The burdens of service assignments are not generally distributed equitably among faculty along the dimensions of race, ethnicity, gender, classification, category, or rank. Inequities in service burdens lead to professional advantages for those who avoid or neglect service obligations while creating professional obstacles for those who take on more service responsibilities or discharge them more diligently. Negative impacts may include foregone merit increases, delayed promotion, failed promotion, nonrenewal, or layoff.
Implementation Agreement #3 of the CBA calls for a joint committee to consider how to enhance the equitable distribution of service, informed by the ongoing work of the UO Senate Task Force on Service.
Bargaining resulted in two parallel mechanisms for focusing on pay equity issues on campus:
- The Memorandum of Understanding (MOU) on salaries ratified in December 2021 affirmed that the administration and United Academics will form a joint study group to discuss how inflation and equity impact faculty salaries generally.
- Implementation Agreement #6 of the CBA calls for a “Request for Proposal” (RFP) during Fall 2022 for an external consultant to review internal pay equity for Career instructional faculty “to determine if inequities exist that cannot be explained by legitimate, nondiscriminatory reasons such as performance, years of experience, education, discipline, specialization, rank, and position expectations. The study’s parameters ultimately shall be decided by the University, with input from the Union.”
These two mechanisms are in addition to the ongoing work of UO’s Office of Investigations and Civil Rights Compliance (OICRC) and the role of Oregon’s Bureau of Labor & Industries in enforcing the Oregon Equal Pay Act (OEPA). Individual cases of pay inequity can always be explored—and hopefully resolved—through these channels. Our goal with the pay equity studies is to tackle many potential cases in parallel in the interests of efficiency.
Expectation of Continued Employment
No more contracts and renewals: The current system of one-, two-, and three-year contracts is vastly better than having no job security at all. We have, however, run into some fairly significant problems. As Deans ordered cuts, departments and units were forced to choose among the faculty who happened to be up for renewal. This led to situations where only faculty who had achieved promotion could be non-renewed, which was not always ideal. We also saw an increase in contracts that offered low FTE in the second and third years of contracts – 1.0, 0.1, 0.1 contracts. And, of course, we had the events of this spring, a disaster we cannot allow to be repeated.
The system described below would address many of these issues and only applies to non-funding contingent Career faculty. It will not be perfect, and it will not guarantee that a Career faculty member can never lose their job, but we believe that this will be a much better system with stronger protections than our current one.
Expectation and rationale: Non-funding contingent Career faculty will have the expectation of continued employment that can only be ended for legitimate financial, academic, or performance reasons after the first year of employment. Career faculty in their first year can be laid off for any reason.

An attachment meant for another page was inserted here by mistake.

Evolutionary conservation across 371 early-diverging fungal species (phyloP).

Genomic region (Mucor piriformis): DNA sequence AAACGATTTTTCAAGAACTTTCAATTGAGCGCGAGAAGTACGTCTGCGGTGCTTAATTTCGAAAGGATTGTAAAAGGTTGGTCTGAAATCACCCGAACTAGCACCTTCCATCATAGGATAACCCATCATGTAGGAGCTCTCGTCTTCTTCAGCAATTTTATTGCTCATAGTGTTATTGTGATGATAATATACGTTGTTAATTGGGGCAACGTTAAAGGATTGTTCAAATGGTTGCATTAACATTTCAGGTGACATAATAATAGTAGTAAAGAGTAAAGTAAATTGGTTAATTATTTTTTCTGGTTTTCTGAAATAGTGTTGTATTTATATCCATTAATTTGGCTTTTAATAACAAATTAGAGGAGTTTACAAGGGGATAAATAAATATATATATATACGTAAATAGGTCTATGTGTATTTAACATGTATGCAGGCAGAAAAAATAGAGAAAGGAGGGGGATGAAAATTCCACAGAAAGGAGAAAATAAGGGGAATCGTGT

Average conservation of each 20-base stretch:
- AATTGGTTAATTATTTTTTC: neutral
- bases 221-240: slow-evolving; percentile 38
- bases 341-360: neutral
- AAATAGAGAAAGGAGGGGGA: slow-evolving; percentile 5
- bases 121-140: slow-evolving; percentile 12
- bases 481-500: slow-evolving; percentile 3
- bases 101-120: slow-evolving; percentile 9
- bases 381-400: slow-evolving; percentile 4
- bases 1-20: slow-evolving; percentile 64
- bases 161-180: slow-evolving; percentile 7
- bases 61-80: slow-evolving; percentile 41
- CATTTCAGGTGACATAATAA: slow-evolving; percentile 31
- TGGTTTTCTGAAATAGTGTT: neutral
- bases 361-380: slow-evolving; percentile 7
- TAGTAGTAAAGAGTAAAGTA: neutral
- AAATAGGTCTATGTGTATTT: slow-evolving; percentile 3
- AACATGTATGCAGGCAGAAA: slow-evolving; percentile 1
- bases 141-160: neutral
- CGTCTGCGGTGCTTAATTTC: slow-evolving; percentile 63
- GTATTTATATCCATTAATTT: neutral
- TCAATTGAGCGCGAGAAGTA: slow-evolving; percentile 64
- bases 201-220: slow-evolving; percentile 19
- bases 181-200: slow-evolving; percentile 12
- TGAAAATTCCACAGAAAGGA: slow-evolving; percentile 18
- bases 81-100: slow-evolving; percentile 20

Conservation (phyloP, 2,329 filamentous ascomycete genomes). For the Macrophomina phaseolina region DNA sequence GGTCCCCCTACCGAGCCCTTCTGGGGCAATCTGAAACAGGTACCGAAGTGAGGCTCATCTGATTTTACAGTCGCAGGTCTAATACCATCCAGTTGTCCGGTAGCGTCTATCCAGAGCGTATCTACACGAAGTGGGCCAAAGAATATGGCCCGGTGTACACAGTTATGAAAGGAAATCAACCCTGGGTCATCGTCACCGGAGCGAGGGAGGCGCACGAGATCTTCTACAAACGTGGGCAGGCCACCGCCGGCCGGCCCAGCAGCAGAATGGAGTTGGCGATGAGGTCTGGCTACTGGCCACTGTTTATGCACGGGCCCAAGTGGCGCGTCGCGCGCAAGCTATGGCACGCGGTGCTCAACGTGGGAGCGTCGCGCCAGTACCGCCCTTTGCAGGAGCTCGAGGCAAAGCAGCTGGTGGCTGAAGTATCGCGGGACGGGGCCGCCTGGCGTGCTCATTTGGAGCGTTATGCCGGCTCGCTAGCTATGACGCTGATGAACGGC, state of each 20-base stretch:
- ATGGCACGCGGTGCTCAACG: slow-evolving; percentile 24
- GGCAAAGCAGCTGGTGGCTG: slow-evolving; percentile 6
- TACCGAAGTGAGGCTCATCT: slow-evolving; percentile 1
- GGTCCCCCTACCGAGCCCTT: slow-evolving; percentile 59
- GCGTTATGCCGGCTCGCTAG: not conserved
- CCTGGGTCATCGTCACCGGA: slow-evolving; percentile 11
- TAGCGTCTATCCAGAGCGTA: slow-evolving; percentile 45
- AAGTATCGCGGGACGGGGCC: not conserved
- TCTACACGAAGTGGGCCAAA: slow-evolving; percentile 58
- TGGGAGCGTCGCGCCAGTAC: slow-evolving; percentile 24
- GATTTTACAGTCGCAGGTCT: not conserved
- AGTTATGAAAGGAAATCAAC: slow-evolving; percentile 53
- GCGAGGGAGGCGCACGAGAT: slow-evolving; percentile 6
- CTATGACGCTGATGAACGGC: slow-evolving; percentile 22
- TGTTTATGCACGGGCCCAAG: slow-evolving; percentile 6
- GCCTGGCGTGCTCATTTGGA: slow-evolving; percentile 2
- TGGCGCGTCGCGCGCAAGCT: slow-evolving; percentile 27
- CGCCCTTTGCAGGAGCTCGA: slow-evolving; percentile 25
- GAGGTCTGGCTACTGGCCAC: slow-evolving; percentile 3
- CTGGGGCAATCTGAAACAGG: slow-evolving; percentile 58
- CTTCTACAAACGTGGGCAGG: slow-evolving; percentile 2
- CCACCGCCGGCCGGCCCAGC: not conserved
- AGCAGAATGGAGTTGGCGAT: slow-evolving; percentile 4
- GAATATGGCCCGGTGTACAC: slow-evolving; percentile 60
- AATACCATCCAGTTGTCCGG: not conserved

Notice: Career faculty in their first year can be laid off with 30 days’ notice. Faculty in their second year, but who have not achieved promotion can be laid off with 90 days’ notice. Faculty who have achieved promotion must be given 12 months’ notice before the layoff goes into effect.
Earned seniority: Layoffs are based on the functions and skills required to perform necessary work, but layoffs will generally follow earned seniority. This means that Career faculty who have not earned promotion will be laid off before Senior I faculty and Senior I before Senior II.
Expedited arbitration: Faculty who have received a layoff notice will be able to challenge the legitimacy of the layoff through an expedited binding arbitration process. The goal will be to have the layoff notice formally reviewed before it goes into effect. This system will replace the current grievance-arbitration system that can take several months to complete.
FTE maintenance: Assigned FTE cannot go down, except by mutual agreement between the faculty member and university.
Rehire at same FTE: While we have not worked out a complete recall system, we have agreed that faculty members hired back by the university into the same category – instructor, research assistant, research associate, lecturer, librarian, etc. – cannot be hired at a lower FTE than what they held before they were laid off.
Meet the Team Bargaining the Details
What's your current rank? Professor & Director of Graduate Studies
Where do you work? Philosophy
Kate serves as the Digital Research, Education, and Media (DREAM) Lab’s operations manager where she coordinates staffing, lab scheduling and usage, and DREAM Lab technology instruction. She is also responsible for the project management of Digital Scholarship Center digital projects and leads Oregon Digital service management.
Our Current Collective Bargaining Agreement
The Collective Bargaining Agreement is the contract between the University of Oregon and United Academics. This version of the CBA is the most up-to-date version, incorporating several Memoranda of Understanding and copy-edited through a mutual process.